The next morning Brett and I were lying in bed as he started rattling off all the reasons why having a boy is a great thing, as if I needed to be reminded. He told me that now I’m going to have two boys to protect me. Two men to keep me safe, instead of one. Two men that adore me, instead of one. Two men to take care of me, instead of one.

Maybe I did need to be reminded, because I haven’t stopped thinking about my two protectors, and how lucky I am to have them both. How much I love them both.

You think you’ve met a momma’s boy? You just wait until May. This little guy has no idea what’s comin…

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33 Responses to a confession.

  1. Becky says:

    I really appreciate you sharing this. I know a lot of women who admitted later after the pregnancy was over and their kids were growing up that they were a little disappointed – and they still felt guilty about admitting it. I agree with Brett – I think it’s totally okay to feel this way – you can be disappointed but still excited! And two protectors? That’s awesome.
    Becky´s last blog post ..Ice and cookies

  2. Oh that reaction is so normal…let me tell you we were trying for another boy but kept getting girls. I am glad that we have girls but I do think it would have been nice to have another boy in the mix. Yes my boy and I have our special moments.
    Julie@my5monkeys´s last blog post ..Antiquitas Lost Book Review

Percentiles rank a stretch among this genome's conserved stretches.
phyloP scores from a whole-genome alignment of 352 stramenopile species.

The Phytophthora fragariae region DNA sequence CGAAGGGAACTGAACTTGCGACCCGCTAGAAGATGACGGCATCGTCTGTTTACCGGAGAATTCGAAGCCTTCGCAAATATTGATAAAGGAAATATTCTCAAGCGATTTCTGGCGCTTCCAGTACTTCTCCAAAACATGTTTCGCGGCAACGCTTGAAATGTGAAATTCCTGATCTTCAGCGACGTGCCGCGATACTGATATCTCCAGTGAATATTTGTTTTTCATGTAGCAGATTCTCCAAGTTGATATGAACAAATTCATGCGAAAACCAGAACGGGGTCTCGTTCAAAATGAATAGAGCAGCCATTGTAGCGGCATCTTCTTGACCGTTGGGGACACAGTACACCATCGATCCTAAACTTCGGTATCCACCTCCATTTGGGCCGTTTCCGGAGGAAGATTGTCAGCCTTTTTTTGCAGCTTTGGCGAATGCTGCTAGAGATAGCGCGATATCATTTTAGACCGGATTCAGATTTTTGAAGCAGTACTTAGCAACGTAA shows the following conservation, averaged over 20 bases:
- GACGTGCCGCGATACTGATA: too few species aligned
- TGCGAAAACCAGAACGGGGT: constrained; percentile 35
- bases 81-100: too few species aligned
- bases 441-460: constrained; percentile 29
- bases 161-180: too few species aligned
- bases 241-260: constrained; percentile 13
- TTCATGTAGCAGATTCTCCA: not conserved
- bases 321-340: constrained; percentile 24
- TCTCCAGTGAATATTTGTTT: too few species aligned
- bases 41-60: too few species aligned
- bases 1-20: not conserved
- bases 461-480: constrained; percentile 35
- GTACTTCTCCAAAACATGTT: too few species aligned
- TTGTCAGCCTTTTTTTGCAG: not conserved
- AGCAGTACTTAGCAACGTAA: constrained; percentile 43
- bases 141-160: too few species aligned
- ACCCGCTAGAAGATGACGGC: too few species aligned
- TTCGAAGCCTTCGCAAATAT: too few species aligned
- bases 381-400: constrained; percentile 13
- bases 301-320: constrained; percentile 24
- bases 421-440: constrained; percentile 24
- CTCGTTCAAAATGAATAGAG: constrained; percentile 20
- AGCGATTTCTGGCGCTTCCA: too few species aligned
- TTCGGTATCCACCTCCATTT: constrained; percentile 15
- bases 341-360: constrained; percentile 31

3. SushiMama says:

    I think it’s completely natural to have a little disappointment that you won’t be experiencing the other side this time. The other thing is, before you KNOW what you’re having, it almost feels like you’re having both because you get to imagine life with either, so having the finality of one sex over the other is a loss of what might have been. I’d be willing to bet almost anything that if you had discovered you were having a girl, you’d have a little part of you sad to not be having a boy, either way, I appreciate your honesty and good job to your hubby for being there for you too!
    SushiMama´s last blog post ..19 Weeks!

  4. Allison says:

    I wouldn’t be surprised if every woman secretly (or not so secretly) wishes to have a little girl first, especially women who like soft light and use a script font on their blog 🙂 I wouldn’t be embarrassed or feel guilty. I’m pretty sure most men want to have a little boy first! I think it just takes time to get used to the idea now that you KNOW. It’s clearly not like you are going to love your little boy any less!
    Allison´s last blog post ..Janela :: Maternity Teaser

  5. San says:

    So you just have to have a little girl after that…. and the world will be right again. 🙂

    But honestly, I can understand your feelings (although I’ve never been pregnant before) – while everyone says “I want a healthy baby, that is all that matters”, everyone also secretly hopes for one gender or another. I think it’s perfectly normal, but this feeling also will pass….. at the very latest when you hold your newborn son in your arms!